The beyond-friendly staff escorted us to our King Lodge room for our first night. Here, expansive views of Whiteface Mountain greeted us through the large windows. There were house-made snacks waiting for us and a fire set for the evening. We enjoyed the complimentary bottle of wine and hummus out on the private balcony, soaking in the last of the daylight before nesting into the fluffy down mattress and comforter for one of the best night’s sleep I’d enjoyed in a long time.

The next day, after exploring the region and having a relaxing afternoon lounge in the Lodge’s lakeside lean-to, we headed to our cozy cabin accommodations for our second night. The Whitney cabin sits right on the edge of the lake, with panoramic views of Whiteface and the surrounding forest. A birch bark and twig canopy bed anchors the room, with a sitting area of red plaid furniture nearby; hand-crafted tables round out the décor.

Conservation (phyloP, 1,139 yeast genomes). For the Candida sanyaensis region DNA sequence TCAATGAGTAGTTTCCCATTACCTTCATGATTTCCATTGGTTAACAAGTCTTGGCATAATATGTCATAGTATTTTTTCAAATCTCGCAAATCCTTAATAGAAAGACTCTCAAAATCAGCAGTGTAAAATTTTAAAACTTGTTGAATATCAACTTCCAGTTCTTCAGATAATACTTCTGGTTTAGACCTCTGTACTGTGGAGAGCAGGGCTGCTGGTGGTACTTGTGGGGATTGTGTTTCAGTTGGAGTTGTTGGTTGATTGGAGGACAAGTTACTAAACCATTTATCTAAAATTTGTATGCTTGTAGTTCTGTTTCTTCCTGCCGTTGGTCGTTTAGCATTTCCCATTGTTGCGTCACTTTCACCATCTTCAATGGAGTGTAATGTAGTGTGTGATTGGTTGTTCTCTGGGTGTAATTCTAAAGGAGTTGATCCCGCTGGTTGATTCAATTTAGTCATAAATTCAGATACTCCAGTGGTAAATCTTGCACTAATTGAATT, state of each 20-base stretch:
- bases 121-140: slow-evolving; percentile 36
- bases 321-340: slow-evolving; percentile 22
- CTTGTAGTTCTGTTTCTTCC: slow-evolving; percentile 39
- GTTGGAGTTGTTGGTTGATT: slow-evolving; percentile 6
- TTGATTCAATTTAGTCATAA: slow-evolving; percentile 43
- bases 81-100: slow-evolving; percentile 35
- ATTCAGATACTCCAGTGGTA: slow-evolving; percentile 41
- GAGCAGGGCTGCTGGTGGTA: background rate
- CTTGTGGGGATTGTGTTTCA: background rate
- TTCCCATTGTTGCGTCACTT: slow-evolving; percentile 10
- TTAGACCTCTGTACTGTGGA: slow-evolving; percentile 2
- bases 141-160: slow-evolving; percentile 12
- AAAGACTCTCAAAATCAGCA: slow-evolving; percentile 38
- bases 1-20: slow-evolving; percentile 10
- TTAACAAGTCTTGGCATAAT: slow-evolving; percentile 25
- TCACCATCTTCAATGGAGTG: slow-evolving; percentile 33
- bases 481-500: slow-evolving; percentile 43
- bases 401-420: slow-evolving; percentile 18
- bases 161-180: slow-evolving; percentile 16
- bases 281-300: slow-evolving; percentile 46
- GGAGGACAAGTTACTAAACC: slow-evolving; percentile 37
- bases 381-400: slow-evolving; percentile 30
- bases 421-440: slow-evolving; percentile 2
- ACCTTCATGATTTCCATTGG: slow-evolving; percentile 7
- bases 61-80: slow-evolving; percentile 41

Lake Placid Lodge DiningThat evening we dined at Artisans, the Lodge’s fine dining offering. The indoor dining room was pretty and beautifully decorated, but the expansive stone porch was too enticing to miss, and I’m happy we chose to eat outside. Our inventive four-course, three-hour dinner was enhanced by the views of the setting sun over Whiteface, and a crackling fire in the large stone hearth next to our table.

Our knowledgeable waiter explained every course, shared stories about the region, and intentionally allowed us extra time to sit and savor–an extra touch lacking in today’s hurry-up culture where tables are turned quickly to maximize profits and customers are too often thought of as numbers.